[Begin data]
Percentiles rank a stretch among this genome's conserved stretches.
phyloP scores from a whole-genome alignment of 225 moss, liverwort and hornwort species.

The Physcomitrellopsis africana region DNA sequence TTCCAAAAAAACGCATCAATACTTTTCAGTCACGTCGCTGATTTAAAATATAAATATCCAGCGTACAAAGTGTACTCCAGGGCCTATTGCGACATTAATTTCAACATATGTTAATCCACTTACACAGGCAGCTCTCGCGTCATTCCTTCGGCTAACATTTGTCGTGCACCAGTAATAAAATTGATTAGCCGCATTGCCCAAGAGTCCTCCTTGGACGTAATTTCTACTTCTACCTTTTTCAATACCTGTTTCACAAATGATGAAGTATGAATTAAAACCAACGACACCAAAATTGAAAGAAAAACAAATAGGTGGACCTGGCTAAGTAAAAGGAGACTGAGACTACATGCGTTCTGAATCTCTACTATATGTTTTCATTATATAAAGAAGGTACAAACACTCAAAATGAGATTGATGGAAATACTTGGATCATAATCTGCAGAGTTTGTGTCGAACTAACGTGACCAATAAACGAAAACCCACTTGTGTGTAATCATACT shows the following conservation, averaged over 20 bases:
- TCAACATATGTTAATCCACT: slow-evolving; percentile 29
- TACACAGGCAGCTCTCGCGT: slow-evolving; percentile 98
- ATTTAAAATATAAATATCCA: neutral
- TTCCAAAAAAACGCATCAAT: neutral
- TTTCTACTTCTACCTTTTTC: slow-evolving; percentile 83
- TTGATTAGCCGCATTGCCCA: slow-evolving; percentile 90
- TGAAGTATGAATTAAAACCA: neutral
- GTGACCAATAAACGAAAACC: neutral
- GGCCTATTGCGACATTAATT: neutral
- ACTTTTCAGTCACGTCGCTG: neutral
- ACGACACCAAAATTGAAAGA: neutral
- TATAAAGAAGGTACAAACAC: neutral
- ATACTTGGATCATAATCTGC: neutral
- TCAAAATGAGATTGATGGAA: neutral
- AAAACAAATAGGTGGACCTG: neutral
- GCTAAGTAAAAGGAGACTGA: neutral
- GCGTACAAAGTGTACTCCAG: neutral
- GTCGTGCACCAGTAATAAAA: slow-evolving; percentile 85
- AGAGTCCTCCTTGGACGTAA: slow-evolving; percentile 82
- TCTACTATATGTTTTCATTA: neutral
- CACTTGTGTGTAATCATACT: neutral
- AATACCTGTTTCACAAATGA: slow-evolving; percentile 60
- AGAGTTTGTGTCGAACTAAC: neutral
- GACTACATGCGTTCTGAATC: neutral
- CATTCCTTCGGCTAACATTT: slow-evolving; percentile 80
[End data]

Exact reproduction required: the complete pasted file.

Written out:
Percentiles rank a stretch among this genome's conserved stretches.
phyloP scores from a whole-genome alignment of 225 moss, liverwort and hornwort species.

The Physcomitrellopsis africana region DNA sequence TTCCAAAAAAACGCATCAATACTTTTCAGTCACGTCGCTGATTTAAAATATAAATATCCAGCGTACAAAGTGTACTCCAGGGCCTATTGCGACATTAATTTCAACATATGTTAATCCACTTACACAGGCAGCTCTCGCGTCATTCCTTCGGCTAACATTTGTCGTGCACCAGTAATAAAATTGATTAGCCGCATTGCCCAAGAGTCCTCCTTGGACGTAATTTCTACTTCTACCTTTTTCAATACCTGTTTCACAAATGATGAAGTATGAATTAAAACCAACGACACCAAAATTGAAAGAAAAACAAATAGGTGGACCTGGCTAAGTAAAAGGAGACTGAGACTACATGCGTTCTGAATCTCTACTATATGTTTTCATTATATAAAGAAGGTACAAACACTCAAAATGAGATTGATGGAAATACTTGGATCATAATCTGCAGAGTTTGTGTCGAACTAACGTGACCAATAAACGAAAACCCACTTGTGTGTAATCATACT shows the following conservation, averaged over 20 bases:
- TCAACATATGTTAATCCACT: slow-evolving; percentile 29
- TACACAGGCAGCTCTCGCGT: slow-evolving; percentile 98
- ATTTAAAATATAAATATCCA: neutral
- TTCCAAAAAAACGCATCAAT: neutral
- TTTCTACTTCTACCTTTTTC: slow-evolving; percentile 83
- TTGATTAGCCGCATTGCCCA: slow-evolving; percentile 90
- TGAAGTATGAATTAAAACCA: neutral
- GTGACCAATAAACGAAAACC: neutral
- GGCCTATTGCGACATTAATT: neutral
- ACTTTTCAGTCACGTCGCTG: neutral
- ACGACACCAAAATTGAAAGA: neutral
- TATAAAGAAGGTACAAACAC: neutral
- ATACTTGGATCATAATCTGC: neutral
- TCAAAATGAGATTGATGGAA: neutral
- AAAACAAATAGGTGGACCTG: neutral
- GCTAAGTAAAAGGAGACTGA: neutral
- GCGTACAAAGTGTACTCCAG: neutral
- GTCGTGCACCAGTAATAAAA: slow-evolving; percentile 85
- AGAGTCCTCCTTGGACGTAA: slow-evolving; percentile 82
- TCTACTATATGTTTTCATTA: neutral
- CACTTGTGTGTAATCATACT: neutral
- AATACCTGTTTCACAAATGA: slow-evolving; percentile 60
- AGAGTTTGTGTCGAACTAAC: neutral
- GACTACATGCGTTCTGAATC: neutral
- CATTCCTTCGGCTAACATTT: slow-evolving; percentile 80